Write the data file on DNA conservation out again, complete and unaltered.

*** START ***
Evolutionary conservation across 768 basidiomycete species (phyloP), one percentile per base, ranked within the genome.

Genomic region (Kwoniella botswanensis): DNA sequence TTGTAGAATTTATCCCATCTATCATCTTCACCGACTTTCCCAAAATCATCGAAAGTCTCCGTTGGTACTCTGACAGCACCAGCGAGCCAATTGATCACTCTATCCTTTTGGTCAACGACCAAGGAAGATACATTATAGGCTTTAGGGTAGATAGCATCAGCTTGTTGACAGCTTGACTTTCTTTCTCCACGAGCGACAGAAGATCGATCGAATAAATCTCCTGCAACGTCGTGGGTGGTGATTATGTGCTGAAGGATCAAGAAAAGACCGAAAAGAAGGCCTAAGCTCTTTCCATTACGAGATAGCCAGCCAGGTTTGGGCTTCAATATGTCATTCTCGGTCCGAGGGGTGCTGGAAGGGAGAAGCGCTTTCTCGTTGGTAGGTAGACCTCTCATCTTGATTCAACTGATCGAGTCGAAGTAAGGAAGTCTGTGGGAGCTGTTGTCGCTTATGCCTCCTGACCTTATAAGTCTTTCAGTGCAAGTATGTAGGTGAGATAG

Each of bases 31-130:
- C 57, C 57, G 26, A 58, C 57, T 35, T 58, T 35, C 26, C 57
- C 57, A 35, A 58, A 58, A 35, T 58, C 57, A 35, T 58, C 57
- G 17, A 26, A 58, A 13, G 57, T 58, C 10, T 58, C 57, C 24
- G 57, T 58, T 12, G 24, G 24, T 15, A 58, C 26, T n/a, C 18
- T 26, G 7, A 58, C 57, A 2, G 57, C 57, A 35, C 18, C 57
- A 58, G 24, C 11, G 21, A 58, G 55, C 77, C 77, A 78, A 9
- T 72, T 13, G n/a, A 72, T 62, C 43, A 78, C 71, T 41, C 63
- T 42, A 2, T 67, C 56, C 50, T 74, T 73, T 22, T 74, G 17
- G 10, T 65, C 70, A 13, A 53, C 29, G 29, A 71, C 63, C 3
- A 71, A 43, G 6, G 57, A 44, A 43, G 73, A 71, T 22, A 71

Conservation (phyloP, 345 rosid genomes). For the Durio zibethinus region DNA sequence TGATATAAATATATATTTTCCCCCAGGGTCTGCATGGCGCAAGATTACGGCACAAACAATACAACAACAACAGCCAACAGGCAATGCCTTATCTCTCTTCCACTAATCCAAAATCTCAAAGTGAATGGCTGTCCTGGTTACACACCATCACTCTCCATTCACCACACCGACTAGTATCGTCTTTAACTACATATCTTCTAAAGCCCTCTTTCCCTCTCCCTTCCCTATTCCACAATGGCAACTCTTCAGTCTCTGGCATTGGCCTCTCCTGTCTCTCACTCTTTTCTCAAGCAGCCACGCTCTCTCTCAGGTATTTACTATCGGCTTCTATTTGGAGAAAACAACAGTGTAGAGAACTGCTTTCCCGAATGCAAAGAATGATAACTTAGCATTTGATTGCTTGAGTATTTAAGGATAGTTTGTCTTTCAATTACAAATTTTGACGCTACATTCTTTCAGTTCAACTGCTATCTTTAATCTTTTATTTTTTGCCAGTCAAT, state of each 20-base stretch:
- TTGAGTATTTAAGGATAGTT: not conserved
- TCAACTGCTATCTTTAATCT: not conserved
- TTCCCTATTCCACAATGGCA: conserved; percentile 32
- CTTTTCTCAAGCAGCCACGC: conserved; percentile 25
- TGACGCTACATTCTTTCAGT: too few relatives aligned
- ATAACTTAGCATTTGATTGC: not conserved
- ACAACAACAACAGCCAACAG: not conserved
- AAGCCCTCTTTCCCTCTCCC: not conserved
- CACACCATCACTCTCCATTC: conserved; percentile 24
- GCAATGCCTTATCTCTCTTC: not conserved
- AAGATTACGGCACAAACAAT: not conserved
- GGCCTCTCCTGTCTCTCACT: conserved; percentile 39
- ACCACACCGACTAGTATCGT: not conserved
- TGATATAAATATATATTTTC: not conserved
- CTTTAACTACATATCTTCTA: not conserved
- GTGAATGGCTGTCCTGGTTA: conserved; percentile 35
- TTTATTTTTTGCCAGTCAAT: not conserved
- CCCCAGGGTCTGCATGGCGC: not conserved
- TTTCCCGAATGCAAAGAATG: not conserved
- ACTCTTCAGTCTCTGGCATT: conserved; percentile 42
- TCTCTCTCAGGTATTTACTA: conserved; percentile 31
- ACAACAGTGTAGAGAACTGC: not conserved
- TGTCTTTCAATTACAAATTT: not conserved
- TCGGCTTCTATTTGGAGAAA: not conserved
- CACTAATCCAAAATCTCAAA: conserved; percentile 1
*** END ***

Evolutionary conservation across 768 basidiomycete species (phyloP), one percentile per base, ranked within the genome.

Genomic region (Kwoniella botswanensis): DNA sequence TTGTAGAATTTATCCCATCTATCATCTTCACCGACTTTCCCAAAATCATCGAAAGTCTCCGTTGGTACTCTGACAGCACCAGCGAGCCAATTGATCACTCTATCCTTTTGGTCAACGACCAAGGAAGATACATTATAGGCTTTAGGGTAGATAGCATCAGCTTGTTGACAGCTTGACTTTCTTTCTCCACGAGCGACAGAAGATCGATCGAATAAATCTCCTGCAACGTCGTGGGTGGTGATTATGTGCTGAAGGATCAAGAAAAGACCGAAAAGAAGGCCTAAGCTCTTTCCATTACGAGATAGCCAGCCAGGTTTGGGCTTCAATATGTCATTCTCGGTCCGAGGGGTGCTGGAAGGGAGAAGCGCTTTCTCGTTGGTAGGTAGACCTCTCATCTTGATTCAACTGATCGAGTCGAAGTAAGGAAGTCTGTGGGAGCTGTTGTCGCTTATGCCTCCTGACCTTATAAGTCTTTCAGTGCAAGTATGTAGGTGAGATAG

Each of bases 31-130:
- C 57, C 57, G 26, A 58, C 57, T 35, T 58, T 35, C 26, C 57
- C 57, A 35, A 58, A 58, A 35, T 58, C 57, A 35, T 58, C 57
- G 17, A 26, A 58, A 13, G 57, T 58, C 10, T 58, C 57, C 24
- G 57, T 58, T 12, G 24, G 24, T 15, A 58, C 26, T n/a, C 18
- T 26, G 7, A 58, C 57, A 2, G 57, C 57, A 35, C 18, C 57
- A 58, G 24, C 11, G 21, A 58, G 55, C 77, C 77, A 78, A 9
- T 72, T 13, G n/a, A 72, T 62, C 43, A 78, C 71, T 41, C 63
- T 42, A 2, T 67, C 56, C 50, T 74, T 73, T 22, T 74, G 17
- G 10, T 65, C 70, A 13, A 53, C 29, G 29, A 71, C 63, C 3
- A 71, A 43, G 6, G 57, A 44, A 43, G 73, A 71, T 22, A 71

Conservation (phyloP, 345 rosid genomes). For the Durio zibethinus region DNA sequence TGATATAAATATATATTTTCCCCCAGGGTCTGCATGGCGCAAGATTACGGCACAAACAATACAACAACAACAGCCAACAGGCAATGCCTTATCTCTCTTCCACTAATCCAAAATCTCAAAGTGAATGGCTGTCCTGGTTACACACCATCACTCTCCATTCACCACACCGACTAGTATCGTCTTTAACTACATATCTTCTAAAGCCCTCTTTCCCTCTCCCTTCCCTATTCCACAATGGCAACTCTTCAGTCTCTGGCATTGGCCTCTCCTGTCTCTCACTCTTTTCTCAAGCAGCCACGCTCTCTCTCAGGTATTTACTATCGGCTTCTATTTGGAGAAAACAACAGTGTAGAGAACTGCTTTCCCGAATGCAAAGAATGATAACTTAGCATTTGATTGCTTGAGTATTTAAGGATAGTTTGTCTTTCAATTACAAATTTTGACGCTACATTCTTTCAGTTCAACTGCTATCTTTAATCTTTTATTTTTTGCCAGTCAAT, state of each 20-base stretch:
- TTGAGTATTTAAGGATAGTT: not conserved
- TCAACTGCTATCTTTAATCT: not conserved
- TTCCCTATTCCACAATGGCA: conserved; percentile 32
- CTTTTCTCAAGCAGCCACGC: conserved; percentile 25
- TGACGCTACATTCTTTCAGT: too few relatives aligned
- ATAACTTAGCATTTGATTGC: not conserved
- ACAACAACAACAGCCAACAG: not conserved
- AAGCCCTCTTTCCCTCTCCC: not conserved
- CACACCATCACTCTCCATTC: conserved; percentile 24
- GCAATGCCTTATCTCTCTTC: not conserved
- AAGATTACGGCACAAACAAT: not conserved
- GGCCTCTCCTGTCTCTCACT: conserved; percentile 39
- ACCACACCGACTAGTATCGT: not conserved
- TGATATAAATATATATTTTC: not conserved
- CTTTAACTACATATCTTCTA: not conserved
- GTGAATGGCTGTCCTGGTTA: conserved; percentile 35
- TTTATTTTTTGCCAGTCAAT: not conserved
- CCCCAGGGTCTGCATGGCGC: not conserved
- TTTCCCGAATGCAAAGAATG: not conserved
- ACTCTTCAGTCTCTGGCATT: conserved; percentile 42
- TCTCTCTCAGGTATTTACTA: conserved; percentile 31
- ACAACAGTGTAGAGAACTGC: not conserved
- TGTCTTTCAATTACAAATTT: not conserved
- TCGGCTTCTATTTGGAGAAA: not conserved
- CACTAATCCAAAATCTCAAA: conserved; percentile 1